However, acute withdrawal can occur if individuals have opioids in their bloodstream before starting the suboxone treatment, or are not in the early stages of withdrawal.
Crushing and injecting the dose of suboxone also can cause opioid withdrawal.
Is Suboxone Addictive?
As an opioid partial agonist, buprenorphine is not addictive because the opioid effects can only reach a certain level, regardless of the dose.
Since opioid effects reach this “ceiling,” there is a low risk of becoming dependent on the medication.
According to SAMHSA, buprenorphine is safe and effective when taken as prescribed.
Does Suboxone Make You High?
Although suboxone can produce euphoria or a feeling of being “high,” it is much weaker than the high experienced on heroin or methadone.
Suboxone Side Effects
Like other opioids, suboxone comes with side effects. SAMHSA points out that buprenorphine side effects may include: nausea, vomiting, or constipation; fever; muscle aches or cramps; irritability; inability to sleep; and cravings.
Clinics in and around Cincinnati
Determining Your Recovery Plan
Although suboxone treatment can be done at home, it is still necessary to be monitored by a doctor and take part in counseling or other therapies to ensure a complete recovery.
The following list of clinics offering suboxone treatment in the Cincinnati area serves as a quick reference to the different treatment programs available.
You can choose a suboxone doctor or suboxone clinic near you in your hometown, a nearby community, close to your work, or outside your immediate area if privacy is a concern.
With the numerous suboxone facilities available, you are certain to find the right treatment center to meet your needs and lifestyle.
HOPE Center North is the outpatient center of Lindner Center of HOPE. Among the individualized medication assisted treatment (MAT) options offered is suboxone, used in the treatment of opiate dependency. A whole patient approach is used and includes suboxone treatment and behavioral therapies to minimize cravings for opioids and suppress withdrawal symptoms.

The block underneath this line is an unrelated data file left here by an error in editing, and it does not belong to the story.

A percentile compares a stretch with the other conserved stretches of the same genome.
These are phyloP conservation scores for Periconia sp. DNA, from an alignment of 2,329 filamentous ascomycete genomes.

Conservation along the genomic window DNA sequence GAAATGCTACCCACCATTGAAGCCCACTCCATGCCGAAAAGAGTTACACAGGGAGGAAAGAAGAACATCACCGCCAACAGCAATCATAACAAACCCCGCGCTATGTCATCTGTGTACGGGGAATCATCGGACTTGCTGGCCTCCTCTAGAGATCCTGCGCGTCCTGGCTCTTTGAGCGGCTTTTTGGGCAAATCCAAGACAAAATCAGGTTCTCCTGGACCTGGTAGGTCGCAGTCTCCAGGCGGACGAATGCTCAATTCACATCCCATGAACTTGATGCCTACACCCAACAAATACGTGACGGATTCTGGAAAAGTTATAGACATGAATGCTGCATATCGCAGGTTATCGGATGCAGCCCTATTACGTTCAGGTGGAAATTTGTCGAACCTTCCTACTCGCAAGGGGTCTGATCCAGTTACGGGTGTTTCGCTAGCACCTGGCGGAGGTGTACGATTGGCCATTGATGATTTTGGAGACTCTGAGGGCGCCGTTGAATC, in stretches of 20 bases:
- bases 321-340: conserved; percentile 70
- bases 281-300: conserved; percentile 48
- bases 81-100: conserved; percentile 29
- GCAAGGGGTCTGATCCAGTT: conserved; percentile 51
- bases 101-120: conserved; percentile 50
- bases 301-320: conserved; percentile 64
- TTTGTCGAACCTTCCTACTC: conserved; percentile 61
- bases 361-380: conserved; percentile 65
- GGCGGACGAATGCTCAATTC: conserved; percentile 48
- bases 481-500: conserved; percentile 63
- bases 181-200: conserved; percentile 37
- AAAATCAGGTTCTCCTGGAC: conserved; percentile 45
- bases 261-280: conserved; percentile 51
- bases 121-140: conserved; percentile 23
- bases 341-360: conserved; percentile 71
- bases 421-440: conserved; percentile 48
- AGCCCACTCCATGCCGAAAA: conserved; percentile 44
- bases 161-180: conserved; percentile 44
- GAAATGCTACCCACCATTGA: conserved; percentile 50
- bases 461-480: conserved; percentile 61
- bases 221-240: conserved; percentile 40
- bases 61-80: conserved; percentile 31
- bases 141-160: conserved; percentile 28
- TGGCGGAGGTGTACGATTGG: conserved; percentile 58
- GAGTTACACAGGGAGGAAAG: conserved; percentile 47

Prime Health Group specializes in treating opiate drug addiction with suboxone film. The individualized treatment begins with an assessment so a treatment plan can be built. The suboxone clinic also offers basic counseling and support.
Center for Addiction Treatment offers a suboxone outpatient program that features multiple levels, including pretreatment, detoxification, and aftercare. The suboxone treatment, which allows for at home use to control cravings and help with withdrawal symptoms, is combined with one-on-one counseling.
University of Cincinnati Health Psychiatry offers office-based suboxone addiction treatment services. The program is administered by UC Health Psychiatry and Behavioral Neuroscience physicians and staff.
Sunrise Treatment Center brings together various resources to treat individuals with chemical dependency. In addition to prescribing suboxone film, participants are required to undergo random urine screenings, attend weekly counseling sessions, and meet with the center’s suboxone doctor every six months. Group counseling is also available.